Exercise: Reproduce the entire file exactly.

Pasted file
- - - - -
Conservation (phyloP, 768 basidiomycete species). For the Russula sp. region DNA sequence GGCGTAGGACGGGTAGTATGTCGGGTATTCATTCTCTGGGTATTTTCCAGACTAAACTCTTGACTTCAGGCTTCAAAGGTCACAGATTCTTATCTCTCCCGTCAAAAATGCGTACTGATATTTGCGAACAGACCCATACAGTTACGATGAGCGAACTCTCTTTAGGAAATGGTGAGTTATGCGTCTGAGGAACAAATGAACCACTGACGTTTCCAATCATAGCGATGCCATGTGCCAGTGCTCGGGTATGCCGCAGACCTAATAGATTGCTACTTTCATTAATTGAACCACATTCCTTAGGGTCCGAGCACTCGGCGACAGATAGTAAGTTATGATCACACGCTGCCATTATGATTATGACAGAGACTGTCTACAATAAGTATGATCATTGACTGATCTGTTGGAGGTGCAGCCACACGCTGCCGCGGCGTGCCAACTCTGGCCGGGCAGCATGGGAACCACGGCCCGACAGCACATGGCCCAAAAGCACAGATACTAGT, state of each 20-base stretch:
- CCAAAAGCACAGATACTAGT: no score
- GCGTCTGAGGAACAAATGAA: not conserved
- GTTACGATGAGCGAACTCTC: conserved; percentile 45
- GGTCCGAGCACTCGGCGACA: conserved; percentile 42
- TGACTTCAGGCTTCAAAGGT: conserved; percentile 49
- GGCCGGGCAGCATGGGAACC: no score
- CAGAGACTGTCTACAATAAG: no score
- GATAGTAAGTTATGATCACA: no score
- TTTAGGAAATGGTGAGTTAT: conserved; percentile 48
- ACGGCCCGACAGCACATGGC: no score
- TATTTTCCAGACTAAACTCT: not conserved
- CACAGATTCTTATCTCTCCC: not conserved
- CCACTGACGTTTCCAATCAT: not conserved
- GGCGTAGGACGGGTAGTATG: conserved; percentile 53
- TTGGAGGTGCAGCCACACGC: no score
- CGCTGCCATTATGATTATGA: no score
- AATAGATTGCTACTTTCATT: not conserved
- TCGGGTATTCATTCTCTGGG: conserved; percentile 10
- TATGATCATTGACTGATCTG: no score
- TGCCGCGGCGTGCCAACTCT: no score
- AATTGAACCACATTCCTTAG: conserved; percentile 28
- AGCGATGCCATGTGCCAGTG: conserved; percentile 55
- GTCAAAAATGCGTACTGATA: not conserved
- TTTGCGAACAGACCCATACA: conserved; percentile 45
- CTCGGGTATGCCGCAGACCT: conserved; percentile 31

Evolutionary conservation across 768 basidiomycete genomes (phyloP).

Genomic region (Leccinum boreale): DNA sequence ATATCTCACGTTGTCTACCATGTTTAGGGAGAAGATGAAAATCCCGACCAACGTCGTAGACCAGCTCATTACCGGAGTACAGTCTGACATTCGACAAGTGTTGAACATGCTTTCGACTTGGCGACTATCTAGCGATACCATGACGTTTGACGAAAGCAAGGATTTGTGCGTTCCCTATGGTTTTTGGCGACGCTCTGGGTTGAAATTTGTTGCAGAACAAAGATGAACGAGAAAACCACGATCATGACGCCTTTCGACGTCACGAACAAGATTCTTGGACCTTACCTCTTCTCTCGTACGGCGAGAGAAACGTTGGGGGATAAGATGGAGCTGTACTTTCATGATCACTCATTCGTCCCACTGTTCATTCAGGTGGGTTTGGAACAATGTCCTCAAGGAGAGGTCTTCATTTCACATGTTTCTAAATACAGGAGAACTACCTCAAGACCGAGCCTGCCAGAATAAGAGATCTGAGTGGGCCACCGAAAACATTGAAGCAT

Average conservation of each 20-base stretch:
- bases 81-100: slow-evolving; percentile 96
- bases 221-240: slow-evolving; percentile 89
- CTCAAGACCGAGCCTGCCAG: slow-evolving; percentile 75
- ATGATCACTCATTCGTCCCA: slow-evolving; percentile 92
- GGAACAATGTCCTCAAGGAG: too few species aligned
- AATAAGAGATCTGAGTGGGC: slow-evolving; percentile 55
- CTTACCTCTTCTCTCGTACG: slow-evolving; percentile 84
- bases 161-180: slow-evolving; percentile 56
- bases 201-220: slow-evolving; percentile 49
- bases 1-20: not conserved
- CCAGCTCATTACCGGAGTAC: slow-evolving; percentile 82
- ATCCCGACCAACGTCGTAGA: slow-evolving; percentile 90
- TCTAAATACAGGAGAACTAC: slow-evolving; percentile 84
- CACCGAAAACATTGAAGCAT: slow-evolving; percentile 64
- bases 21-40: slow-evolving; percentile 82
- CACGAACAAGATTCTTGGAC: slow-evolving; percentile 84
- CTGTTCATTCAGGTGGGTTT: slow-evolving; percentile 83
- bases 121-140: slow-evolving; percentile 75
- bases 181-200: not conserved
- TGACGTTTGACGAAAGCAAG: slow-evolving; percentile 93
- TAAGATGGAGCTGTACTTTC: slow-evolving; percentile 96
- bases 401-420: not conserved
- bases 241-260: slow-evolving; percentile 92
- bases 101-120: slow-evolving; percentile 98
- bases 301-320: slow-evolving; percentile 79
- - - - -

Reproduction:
Conservation (phyloP, 768 basidiomycete species). For the Russula sp. region DNA sequence GGCGTAGGACGGGTAGTATGTCGGGTATTCATTCTCTGGGTATTTTCCAGACTAAACTCTTGACTTCAGGCTTCAAAGGTCACAGATTCTTATCTCTCCCGTCAAAAATGCGTACTGATATTTGCGAACAGACCCATACAGTTACGATGAGCGAACTCTCTTTAGGAAATGGTGAGTTATGCGTCTGAGGAACAAATGAACCACTGACGTTTCCAATCATAGCGATGCCATGTGCCAGTGCTCGGGTATGCCGCAGACCTAATAGATTGCTACTTTCATTAATTGAACCACATTCCTTAGGGTCCGAGCACTCGGCGACAGATAGTAAGTTATGATCACACGCTGCCATTATGATTATGACAGAGACTGTCTACAATAAGTATGATCATTGACTGATCTGTTGGAGGTGCAGCCACACGCTGCCGCGGCGTGCCAACTCTGGCCGGGCAGCATGGGAACCACGGCCCGACAGCACATGGCCCAAAAGCACAGATACTAGT, state of each 20-base stretch:
- CCAAAAGCACAGATACTAGT: no score
- GCGTCTGAGGAACAAATGAA: not conserved
- GTTACGATGAGCGAACTCTC: conserved; percentile 45
- GGTCCGAGCACTCGGCGACA: conserved; percentile 42
- TGACTTCAGGCTTCAAAGGT: conserved; percentile 49
- GGCCGGGCAGCATGGGAACC: no score
- CAGAGACTGTCTACAATAAG: no score
- GATAGTAAGTTATGATCACA: no score
- TTTAGGAAATGGTGAGTTAT: conserved; percentile 48
- ACGGCCCGACAGCACATGGC: no score
- TATTTTCCAGACTAAACTCT: not conserved
- CACAGATTCTTATCTCTCCC: not conserved
- CCACTGACGTTTCCAATCAT: not conserved
- GGCGTAGGACGGGTAGTATG: conserved; percentile 53
- TTGGAGGTGCAGCCACACGC: no score
- CGCTGCCATTATGATTATGA: no score
- AATAGATTGCTACTTTCATT: not conserved
- TCGGGTATTCATTCTCTGGG: conserved; percentile 10
- TATGATCATTGACTGATCTG: no score
- TGCCGCGGCGTGCCAACTCT: no score
- AATTGAACCACATTCCTTAG: conserved; percentile 28
- AGCGATGCCATGTGCCAGTG: conserved; percentile 55
- GTCAAAAATGCGTACTGATA: not conserved
- TTTGCGAACAGACCCATACA: conserved; percentile 45
- CTCGGGTATGCCGCAGACCT: conserved; percentile 31

Evolutionary conservation across 768 basidiomycete genomes (phyloP).

Genomic region (Leccinum boreale): DNA sequence ATATCTCACGTTGTCTACCATGTTTAGGGAGAAGATGAAAATCCCGACCAACGTCGTAGACCAGCTCATTACCGGAGTACAGTCTGACATTCGACAAGTGTTGAACATGCTTTCGACTTGGCGACTATCTAGCGATACCATGACGTTTGACGAAAGCAAGGATTTGTGCGTTCCCTATGGTTTTTGGCGACGCTCTGGGTTGAAATTTGTTGCAGAACAAAGATGAACGAGAAAACCACGATCATGACGCCTTTCGACGTCACGAACAAGATTCTTGGACCTTACCTCTTCTCTCGTACGGCGAGAGAAACGTTGGGGGATAAGATGGAGCTGTACTTTCATGATCACTCATTCGTCCCACTGTTCATTCAGGTGGGTTTGGAACAATGTCCTCAAGGAGAGGTCTTCATTTCACATGTTTCTAAATACAGGAGAACTACCTCAAGACCGAGCCTGCCAGAATAAGAGATCTGAGTGGGCCACCGAAAACATTGAAGCAT

Average conservation of each 20-base stretch:
- bases 81-100: slow-evolving; percentile 96
- bases 221-240: slow-evolving; percentile 89
- CTCAAGACCGAGCCTGCCAG: slow-evolving; percentile 75
- ATGATCACTCATTCGTCCCA: slow-evolving; percentile 92
- GGAACAATGTCCTCAAGGAG: too few species aligned
- AATAAGAGATCTGAGTGGGC: slow-evolving; percentile 55
- CTTACCTCTTCTCTCGTACG: slow-evolving; percentile 84
- bases 161-180: slow-evolving; percentile 56
- bases 201-220: slow-evolving; percentile 49
- bases 1-20: not conserved
- CCAGCTCATTACCGGAGTAC: slow-evolving; percentile 82
- ATCCCGACCAACGTCGTAGA: slow-evolving; percentile 90
- TCTAAATACAGGAGAACTAC: slow-evolving; percentile 84
- CACCGAAAACATTGAAGCAT: slow-evolving; percentile 64
- bases 21-40: slow-evolving; percentile 82
- CACGAACAAGATTCTTGGAC: slow-evolving; percentile 84
- CTGTTCATTCAGGTGGGTTT: slow-evolving; percentile 83
- bases 121-140: slow-evolving; percentile 75
- bases 181-200: not conserved
- TGACGTTTGACGAAAGCAAG: slow-evolving; percentile 93
- TAAGATGGAGCTGTACTTTC: slow-evolving; percentile 96
- bases 401-420: not conserved
- bases 241-260: slow-evolving; percentile 92
- bases 101-120: slow-evolving; percentile 98
- bases 301-320: slow-evolving; percentile 79